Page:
2. \\ It’s a great misfortune to be placed between the two giants, Russia and EU. Staying afloat and not being eaten up by either of them will be a very unique challenge.

        Eaten by EU? But EU wouldn’t invade Ukraine as Russia has done. I am too naive probably, so was surprised by seeing you to lament Ukraine being near EU. You previously said that EU is the way of the future, not small (or big) nationalisms, thus shouldn’t Ukraine want to develop sufficiently its economy and then join EU without sufering bad economic effects?

        If EU is a giant now, where are non giants? China, Japan, USA, Russia, EU – today’s world is moving to giant formations.
        In the Middle East not yet, but what is around me is worse.


  3. There’s a small problem:”the imagined community of the aggrieved and the sulky getting together and lashing out against those who are not as intimidated by the rapidly changing world.” pretty much describes internal U.S. politics right now.

    I think the U.S. is afraid of WWIII.


    1. Of course, there are people who are disturbed by modernity exist in every society. But there are the aggrieved of ISIS and there are some disgruntled homeschoolers in the US. The degree of disaffection is not even comparable.


    2. I fear living in wartime, because in wartime, the culture shifts to esteem of warrior types (note the lionization of all the “chain of command” professions following 9/11), “home & hearth”, assent, etc. at the expense of intellectuals, cosmopolitan norms, dissent, etc. Put more bluntly, every beheading of an American moves the political needle rightward, and I’m leftist enough to resent that (and honest enough to admit that a germ of politics of resentment resides within me, FWLIW).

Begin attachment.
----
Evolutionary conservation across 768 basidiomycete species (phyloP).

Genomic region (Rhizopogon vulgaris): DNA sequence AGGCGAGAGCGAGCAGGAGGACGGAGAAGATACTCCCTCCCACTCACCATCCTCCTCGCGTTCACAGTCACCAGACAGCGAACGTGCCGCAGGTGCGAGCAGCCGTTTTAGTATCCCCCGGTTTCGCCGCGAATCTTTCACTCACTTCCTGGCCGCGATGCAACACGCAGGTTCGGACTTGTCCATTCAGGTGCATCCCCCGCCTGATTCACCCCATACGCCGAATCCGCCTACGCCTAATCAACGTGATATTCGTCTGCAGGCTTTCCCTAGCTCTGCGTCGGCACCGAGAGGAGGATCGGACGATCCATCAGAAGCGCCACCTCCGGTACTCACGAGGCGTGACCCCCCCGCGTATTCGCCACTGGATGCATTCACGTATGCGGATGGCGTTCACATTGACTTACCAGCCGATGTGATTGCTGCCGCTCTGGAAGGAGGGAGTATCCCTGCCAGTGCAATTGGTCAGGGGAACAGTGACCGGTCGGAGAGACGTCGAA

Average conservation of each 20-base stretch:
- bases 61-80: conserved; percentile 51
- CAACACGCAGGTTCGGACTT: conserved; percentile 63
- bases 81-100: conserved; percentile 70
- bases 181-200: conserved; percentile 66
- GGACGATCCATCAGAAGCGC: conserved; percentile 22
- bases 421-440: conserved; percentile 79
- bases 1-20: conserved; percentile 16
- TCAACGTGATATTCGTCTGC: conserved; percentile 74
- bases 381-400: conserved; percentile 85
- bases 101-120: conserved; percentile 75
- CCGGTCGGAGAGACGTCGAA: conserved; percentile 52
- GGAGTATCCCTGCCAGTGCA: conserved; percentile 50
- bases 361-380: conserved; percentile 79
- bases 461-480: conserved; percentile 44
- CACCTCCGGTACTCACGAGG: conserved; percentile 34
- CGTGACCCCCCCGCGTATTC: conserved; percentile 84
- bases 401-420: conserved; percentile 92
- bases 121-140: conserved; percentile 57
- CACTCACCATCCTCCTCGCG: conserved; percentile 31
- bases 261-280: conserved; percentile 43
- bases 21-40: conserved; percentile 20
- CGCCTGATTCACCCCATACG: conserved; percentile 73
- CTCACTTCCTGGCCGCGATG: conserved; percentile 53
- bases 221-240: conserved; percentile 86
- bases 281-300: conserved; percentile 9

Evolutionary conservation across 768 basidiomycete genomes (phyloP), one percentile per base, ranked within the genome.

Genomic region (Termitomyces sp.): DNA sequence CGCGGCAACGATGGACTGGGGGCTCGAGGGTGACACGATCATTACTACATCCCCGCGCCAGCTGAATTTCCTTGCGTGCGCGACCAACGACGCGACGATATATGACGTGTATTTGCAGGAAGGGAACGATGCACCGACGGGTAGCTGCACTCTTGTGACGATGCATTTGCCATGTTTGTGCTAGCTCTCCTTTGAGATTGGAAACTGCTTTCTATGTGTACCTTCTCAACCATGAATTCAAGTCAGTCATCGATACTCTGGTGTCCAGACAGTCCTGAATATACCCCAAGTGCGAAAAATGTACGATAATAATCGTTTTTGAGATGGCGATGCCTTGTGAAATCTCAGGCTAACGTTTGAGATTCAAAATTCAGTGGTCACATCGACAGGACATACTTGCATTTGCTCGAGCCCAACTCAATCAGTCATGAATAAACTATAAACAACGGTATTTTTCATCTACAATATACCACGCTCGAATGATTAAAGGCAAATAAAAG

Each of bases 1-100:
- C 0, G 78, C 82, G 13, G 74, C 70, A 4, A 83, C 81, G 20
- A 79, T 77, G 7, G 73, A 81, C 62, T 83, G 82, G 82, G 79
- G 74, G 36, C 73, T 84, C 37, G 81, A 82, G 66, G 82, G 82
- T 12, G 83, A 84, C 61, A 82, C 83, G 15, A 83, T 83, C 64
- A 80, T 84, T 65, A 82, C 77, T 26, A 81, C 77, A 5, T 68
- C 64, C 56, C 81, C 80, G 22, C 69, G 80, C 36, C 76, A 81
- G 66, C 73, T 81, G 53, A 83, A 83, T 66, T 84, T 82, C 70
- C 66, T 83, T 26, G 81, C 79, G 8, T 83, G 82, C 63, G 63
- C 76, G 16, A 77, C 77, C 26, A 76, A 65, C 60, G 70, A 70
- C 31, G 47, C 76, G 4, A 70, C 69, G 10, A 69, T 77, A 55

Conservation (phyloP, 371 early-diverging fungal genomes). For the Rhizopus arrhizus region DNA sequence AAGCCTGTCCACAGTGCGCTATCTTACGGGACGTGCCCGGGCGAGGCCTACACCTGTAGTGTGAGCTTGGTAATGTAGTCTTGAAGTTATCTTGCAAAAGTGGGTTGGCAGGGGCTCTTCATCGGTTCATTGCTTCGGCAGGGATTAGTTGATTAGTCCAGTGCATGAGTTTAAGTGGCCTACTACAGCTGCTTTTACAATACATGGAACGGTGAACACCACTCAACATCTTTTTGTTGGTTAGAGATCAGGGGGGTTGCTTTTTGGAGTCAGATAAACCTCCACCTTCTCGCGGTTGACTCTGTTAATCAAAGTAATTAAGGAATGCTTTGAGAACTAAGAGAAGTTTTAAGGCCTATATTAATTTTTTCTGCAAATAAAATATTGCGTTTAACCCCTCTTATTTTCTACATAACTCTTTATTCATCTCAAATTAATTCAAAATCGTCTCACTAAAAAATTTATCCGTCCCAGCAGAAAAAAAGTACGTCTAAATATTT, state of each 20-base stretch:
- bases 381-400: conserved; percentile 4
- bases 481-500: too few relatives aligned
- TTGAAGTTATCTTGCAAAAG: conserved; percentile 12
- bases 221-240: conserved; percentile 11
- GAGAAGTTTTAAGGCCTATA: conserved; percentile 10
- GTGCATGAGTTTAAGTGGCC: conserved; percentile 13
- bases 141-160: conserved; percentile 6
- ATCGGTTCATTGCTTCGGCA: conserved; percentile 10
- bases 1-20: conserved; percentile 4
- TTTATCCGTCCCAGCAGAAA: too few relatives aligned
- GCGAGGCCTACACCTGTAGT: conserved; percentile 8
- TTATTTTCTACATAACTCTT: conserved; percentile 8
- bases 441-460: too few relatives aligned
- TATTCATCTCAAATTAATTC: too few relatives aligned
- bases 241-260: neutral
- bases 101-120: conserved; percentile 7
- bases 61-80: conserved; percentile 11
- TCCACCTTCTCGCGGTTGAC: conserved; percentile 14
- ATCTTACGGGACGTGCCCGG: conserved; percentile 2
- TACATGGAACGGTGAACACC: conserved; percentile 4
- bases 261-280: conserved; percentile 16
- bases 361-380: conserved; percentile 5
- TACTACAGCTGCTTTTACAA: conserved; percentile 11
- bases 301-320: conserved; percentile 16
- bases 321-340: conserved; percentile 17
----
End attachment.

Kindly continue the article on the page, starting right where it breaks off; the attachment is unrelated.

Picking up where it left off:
That being said, I fear forever wars such as the duration-record-shattering Afghanistan war more than I fear the Third World War. While the Second World War included the imposition of what almost amounted to a command economy in the US, and frank acceptance of explicit censorship of the press, and stuff like that, at least at some point it was over. And the unintended side effects included a less racist and sexist society and as optimal a tradeoff between equality and prosperity as the world has seen before or since. I’m not as optimistic about the prospects of a Third World War being good for the social contract. As Clarissa pointed out elsewhere in the present brilliant series, the economy in general is getting dramatically less labor intensive, and the defense sector is no exception. But at least an all-out conflict has the potential to “clear the air” in a way these exercises in micromanagement at gunpoint never will.


  4. Yes, they are brilliant – especially by comparison to many talking heads. Just twitting you there. What you are posting is thoughtful and interesting. Enjoying being on board.


  5. It is quite normal for a “lame duck” (cannot run for re-election) president facing a hostileCongress to transition to caretaker mode. That is, focusing on just getting through his term without trying to accomplish much. This may be one reason for a lack of a plan.

    Another is a classic lack of information. The CIA is incredibly weak on the ground in the middle east. Israeli intelligence doesn’t share everything it knows with the US, and it usually knows a lot more than we do. That’s particularly true when the US is trying to take a balanced position between Israel and the Palestinians. Plenty of historical precendent for that.

    Even if Obama didn’t ask for plans, the US military and State Dept. probably have been doing some rudimentary planning. They never work tegether on this.

    However, the rise of ISIS simply took the US establishment by surprise. Thus the planning that was done is irrelevant to the current situation.


  6. My city’s annual Ukrainian Festival is this weekend. Usually it seems to be the standard sort of thing with ethnic food, drink, and dubious “folk” costumes that someone might or might not have worn back in the 1820’s.

    I wonder if there will be any political rallies this year?


    1. There was recently a big celebration of the Ukrainian Independence day in Montreal, and there were only very slightly political overtones. But if you go, do tell how it turns out!